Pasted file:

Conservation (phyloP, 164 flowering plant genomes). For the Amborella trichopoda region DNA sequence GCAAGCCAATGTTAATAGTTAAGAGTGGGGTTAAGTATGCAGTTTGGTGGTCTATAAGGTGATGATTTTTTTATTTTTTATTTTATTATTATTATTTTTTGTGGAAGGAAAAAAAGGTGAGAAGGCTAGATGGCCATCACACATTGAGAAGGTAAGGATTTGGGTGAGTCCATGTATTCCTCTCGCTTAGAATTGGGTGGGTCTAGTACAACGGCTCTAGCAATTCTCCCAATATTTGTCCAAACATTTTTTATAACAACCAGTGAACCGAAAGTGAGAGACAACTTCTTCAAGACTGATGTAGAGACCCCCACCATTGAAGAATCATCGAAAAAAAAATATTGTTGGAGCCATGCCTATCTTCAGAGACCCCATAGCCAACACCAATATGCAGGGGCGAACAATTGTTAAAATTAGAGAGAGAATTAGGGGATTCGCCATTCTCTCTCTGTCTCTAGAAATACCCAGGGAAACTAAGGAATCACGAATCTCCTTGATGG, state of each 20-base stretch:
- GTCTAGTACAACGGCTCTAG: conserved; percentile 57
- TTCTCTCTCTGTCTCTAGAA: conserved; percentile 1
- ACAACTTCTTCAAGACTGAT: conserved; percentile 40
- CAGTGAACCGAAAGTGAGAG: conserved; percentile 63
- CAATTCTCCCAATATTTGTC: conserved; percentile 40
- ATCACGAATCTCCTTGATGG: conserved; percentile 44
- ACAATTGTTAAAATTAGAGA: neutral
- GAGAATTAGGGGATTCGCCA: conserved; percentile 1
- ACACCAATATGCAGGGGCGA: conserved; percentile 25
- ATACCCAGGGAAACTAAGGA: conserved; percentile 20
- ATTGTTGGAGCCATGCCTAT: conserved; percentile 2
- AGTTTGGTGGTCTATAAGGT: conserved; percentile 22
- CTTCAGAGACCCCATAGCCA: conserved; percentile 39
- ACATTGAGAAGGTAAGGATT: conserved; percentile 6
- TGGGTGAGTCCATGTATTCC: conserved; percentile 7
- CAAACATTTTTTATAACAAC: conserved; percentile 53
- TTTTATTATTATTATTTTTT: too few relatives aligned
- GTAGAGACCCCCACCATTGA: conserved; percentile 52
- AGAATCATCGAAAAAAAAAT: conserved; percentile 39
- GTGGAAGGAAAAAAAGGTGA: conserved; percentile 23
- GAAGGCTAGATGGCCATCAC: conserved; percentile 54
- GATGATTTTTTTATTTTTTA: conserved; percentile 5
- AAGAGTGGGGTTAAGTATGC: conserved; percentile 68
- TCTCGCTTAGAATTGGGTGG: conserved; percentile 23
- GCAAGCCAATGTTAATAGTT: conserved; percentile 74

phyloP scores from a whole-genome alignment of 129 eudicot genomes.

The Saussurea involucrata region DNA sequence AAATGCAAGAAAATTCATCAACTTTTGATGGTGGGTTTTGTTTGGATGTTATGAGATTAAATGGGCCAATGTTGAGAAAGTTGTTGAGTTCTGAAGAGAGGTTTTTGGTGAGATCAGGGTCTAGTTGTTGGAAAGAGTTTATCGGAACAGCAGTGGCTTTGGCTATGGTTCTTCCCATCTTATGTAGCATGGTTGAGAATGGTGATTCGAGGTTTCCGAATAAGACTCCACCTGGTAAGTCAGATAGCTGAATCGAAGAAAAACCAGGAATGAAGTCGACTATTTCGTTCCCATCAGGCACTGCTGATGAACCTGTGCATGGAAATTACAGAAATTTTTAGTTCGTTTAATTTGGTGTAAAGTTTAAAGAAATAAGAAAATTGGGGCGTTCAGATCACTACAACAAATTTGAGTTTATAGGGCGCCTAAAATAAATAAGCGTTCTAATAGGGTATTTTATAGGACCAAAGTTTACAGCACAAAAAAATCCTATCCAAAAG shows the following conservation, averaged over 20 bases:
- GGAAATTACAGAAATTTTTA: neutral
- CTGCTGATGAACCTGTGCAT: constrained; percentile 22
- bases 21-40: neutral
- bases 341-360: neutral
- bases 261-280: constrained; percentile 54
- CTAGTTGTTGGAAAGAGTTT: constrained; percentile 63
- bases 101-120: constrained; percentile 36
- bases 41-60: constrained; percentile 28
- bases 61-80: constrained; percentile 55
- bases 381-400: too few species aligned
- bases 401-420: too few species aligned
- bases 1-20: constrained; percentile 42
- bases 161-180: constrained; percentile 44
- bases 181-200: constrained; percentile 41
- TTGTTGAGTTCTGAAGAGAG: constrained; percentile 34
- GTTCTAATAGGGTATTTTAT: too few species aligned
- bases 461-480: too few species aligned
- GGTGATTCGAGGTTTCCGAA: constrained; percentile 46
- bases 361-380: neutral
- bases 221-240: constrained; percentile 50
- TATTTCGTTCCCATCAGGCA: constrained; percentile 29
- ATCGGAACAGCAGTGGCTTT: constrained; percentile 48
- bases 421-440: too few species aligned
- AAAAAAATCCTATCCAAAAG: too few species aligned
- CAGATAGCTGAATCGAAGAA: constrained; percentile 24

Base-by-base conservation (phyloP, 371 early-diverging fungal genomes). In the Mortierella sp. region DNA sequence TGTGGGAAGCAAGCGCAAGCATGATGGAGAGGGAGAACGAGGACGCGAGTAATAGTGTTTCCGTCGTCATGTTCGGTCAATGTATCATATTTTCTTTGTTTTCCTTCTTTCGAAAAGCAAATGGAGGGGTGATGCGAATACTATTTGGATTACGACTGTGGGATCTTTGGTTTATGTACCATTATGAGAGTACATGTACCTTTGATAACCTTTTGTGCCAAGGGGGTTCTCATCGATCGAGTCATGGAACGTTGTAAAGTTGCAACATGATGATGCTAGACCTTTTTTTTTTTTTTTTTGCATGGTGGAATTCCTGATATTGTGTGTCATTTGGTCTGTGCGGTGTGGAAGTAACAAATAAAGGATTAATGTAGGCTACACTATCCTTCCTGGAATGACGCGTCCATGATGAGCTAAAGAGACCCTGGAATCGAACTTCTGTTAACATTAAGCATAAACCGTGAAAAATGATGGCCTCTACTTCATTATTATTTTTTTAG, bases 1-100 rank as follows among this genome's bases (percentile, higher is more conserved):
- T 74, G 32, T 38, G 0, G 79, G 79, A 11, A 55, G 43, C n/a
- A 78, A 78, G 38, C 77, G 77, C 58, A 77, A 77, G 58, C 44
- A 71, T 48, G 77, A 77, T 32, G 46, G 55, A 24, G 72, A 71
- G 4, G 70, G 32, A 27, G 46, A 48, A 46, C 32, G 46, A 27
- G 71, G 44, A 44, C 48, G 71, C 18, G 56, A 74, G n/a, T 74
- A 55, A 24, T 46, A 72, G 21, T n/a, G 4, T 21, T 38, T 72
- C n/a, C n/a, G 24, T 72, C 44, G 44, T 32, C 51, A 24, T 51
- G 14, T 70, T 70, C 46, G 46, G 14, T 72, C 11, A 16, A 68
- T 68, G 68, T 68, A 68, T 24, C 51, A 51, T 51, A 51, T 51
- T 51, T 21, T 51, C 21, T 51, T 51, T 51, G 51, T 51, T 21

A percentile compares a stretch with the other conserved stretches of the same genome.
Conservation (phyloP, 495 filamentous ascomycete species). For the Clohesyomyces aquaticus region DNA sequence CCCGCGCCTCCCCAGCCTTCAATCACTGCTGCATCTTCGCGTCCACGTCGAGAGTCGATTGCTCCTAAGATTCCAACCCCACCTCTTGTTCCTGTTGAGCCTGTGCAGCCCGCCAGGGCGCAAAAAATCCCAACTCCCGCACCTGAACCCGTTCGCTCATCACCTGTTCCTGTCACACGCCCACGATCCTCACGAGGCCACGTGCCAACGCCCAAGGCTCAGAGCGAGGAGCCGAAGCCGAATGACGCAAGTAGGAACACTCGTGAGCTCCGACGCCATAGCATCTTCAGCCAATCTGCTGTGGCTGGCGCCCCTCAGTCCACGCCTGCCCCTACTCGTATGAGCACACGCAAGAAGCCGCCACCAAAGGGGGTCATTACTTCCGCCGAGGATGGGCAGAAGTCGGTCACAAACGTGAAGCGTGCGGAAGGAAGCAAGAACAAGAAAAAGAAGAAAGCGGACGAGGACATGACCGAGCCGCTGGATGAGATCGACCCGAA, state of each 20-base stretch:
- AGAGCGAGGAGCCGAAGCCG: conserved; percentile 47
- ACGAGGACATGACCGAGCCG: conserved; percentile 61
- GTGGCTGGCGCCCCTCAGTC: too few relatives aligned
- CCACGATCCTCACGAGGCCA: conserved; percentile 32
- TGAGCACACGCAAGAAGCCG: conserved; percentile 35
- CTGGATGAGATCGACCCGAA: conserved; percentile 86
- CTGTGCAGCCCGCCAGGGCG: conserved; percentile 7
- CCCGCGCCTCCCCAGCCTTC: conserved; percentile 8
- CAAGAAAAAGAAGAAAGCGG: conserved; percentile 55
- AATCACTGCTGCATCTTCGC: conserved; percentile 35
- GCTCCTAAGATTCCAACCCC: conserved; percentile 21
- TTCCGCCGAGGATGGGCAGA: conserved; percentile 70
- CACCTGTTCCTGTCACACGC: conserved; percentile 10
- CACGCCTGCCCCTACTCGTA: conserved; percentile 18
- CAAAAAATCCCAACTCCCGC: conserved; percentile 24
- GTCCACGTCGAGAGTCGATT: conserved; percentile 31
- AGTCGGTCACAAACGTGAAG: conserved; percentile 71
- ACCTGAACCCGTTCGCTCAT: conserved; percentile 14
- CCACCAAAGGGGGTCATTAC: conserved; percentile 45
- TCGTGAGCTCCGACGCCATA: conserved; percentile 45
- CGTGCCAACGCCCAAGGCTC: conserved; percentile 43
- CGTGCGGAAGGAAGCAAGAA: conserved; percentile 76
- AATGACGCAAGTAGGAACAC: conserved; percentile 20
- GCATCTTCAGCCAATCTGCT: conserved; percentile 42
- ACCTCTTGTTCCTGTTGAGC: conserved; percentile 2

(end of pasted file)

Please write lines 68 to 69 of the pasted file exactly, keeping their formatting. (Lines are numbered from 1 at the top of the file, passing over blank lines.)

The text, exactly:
- ACGAGGACATGACCGAGCCG: conserved; percentile 61
- GTGGCTGGCGCCCCTCAGTC: too few relatives aligned